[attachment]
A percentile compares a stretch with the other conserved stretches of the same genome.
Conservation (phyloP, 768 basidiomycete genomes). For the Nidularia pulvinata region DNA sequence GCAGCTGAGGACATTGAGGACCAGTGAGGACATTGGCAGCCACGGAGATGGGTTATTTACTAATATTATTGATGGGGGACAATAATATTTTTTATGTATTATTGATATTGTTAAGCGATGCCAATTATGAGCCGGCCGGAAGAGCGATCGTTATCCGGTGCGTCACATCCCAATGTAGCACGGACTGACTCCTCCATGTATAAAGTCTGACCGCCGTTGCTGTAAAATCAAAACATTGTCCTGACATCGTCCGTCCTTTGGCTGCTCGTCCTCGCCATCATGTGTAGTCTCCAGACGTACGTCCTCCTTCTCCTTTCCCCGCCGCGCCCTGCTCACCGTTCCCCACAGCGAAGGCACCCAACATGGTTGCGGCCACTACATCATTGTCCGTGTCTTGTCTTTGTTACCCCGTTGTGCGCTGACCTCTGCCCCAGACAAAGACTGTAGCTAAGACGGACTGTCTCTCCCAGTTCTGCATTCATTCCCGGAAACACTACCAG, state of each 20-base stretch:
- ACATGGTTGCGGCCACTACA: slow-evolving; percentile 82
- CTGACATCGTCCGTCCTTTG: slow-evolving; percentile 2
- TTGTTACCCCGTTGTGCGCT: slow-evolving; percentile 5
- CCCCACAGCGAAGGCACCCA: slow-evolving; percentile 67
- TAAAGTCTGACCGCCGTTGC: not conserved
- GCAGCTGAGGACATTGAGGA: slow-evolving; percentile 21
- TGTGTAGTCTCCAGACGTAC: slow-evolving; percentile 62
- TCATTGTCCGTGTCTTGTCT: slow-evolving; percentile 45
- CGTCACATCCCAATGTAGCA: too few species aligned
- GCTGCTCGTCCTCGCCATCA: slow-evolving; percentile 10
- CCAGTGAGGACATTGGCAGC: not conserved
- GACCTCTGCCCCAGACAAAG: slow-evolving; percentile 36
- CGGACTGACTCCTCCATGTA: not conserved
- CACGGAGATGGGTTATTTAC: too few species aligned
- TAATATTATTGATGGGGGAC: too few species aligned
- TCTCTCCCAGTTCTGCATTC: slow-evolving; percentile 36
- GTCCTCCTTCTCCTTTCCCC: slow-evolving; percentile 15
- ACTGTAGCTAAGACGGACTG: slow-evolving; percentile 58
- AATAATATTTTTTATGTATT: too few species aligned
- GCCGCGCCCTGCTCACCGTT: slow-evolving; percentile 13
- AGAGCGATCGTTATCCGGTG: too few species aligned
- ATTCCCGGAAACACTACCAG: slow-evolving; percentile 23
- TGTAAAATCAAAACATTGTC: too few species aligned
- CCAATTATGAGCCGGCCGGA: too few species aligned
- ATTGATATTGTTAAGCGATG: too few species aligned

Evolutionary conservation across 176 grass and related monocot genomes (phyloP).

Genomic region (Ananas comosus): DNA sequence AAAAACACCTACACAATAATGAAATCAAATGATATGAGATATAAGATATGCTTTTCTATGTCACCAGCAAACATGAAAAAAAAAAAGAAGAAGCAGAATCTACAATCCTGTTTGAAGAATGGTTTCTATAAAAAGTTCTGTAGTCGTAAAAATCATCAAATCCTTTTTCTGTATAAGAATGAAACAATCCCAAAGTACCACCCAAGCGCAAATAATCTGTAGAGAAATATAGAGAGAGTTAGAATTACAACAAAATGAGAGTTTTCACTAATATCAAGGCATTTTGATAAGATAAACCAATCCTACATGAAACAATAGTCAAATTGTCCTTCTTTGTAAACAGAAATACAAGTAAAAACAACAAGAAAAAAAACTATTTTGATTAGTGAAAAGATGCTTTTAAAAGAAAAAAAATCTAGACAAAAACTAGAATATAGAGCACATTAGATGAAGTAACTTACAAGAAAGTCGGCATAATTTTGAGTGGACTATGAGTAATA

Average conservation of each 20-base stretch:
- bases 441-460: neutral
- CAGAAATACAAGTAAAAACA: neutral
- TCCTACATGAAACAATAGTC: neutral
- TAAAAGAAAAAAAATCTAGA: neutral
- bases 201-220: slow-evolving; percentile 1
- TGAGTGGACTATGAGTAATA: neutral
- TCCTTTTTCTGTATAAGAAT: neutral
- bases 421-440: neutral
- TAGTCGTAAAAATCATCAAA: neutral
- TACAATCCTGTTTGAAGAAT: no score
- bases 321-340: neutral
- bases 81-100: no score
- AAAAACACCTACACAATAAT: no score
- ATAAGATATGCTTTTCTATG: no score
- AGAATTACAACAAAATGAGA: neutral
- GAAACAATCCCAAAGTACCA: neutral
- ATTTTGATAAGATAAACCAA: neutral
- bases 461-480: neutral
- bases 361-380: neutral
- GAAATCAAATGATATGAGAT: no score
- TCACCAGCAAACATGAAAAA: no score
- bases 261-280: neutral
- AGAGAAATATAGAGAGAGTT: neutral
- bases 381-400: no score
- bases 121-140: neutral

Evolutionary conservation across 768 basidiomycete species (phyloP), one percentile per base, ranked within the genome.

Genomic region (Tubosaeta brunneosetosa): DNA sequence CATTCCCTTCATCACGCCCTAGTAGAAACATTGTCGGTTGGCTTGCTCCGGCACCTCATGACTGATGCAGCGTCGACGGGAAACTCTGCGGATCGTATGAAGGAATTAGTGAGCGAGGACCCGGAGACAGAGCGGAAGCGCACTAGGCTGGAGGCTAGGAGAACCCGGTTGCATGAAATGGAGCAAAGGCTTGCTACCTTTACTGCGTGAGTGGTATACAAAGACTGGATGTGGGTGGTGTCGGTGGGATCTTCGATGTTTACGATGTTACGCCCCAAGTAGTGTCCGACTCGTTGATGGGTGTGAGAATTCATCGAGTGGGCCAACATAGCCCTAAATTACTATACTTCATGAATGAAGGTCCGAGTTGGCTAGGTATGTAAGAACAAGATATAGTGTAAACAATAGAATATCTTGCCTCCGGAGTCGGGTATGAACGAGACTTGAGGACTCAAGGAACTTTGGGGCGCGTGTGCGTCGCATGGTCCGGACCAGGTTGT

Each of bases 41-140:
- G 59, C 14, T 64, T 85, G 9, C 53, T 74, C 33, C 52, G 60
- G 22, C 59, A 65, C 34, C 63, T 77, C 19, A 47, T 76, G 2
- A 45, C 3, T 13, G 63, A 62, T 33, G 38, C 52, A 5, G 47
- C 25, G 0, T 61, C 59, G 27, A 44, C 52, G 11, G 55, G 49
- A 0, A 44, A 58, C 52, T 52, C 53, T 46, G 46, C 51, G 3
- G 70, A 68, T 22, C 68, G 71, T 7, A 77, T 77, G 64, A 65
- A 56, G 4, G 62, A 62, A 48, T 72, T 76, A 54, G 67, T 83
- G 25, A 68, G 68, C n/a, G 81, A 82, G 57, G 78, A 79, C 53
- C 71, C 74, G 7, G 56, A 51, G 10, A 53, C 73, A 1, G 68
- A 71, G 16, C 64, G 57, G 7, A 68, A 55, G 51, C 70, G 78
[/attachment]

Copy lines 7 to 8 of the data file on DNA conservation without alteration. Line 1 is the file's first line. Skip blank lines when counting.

- TAAAGTCTGACCGCCGTTGC: not conserved
- GCAGCTGAGGACATTGAGGA: slow-evolving; percentile 21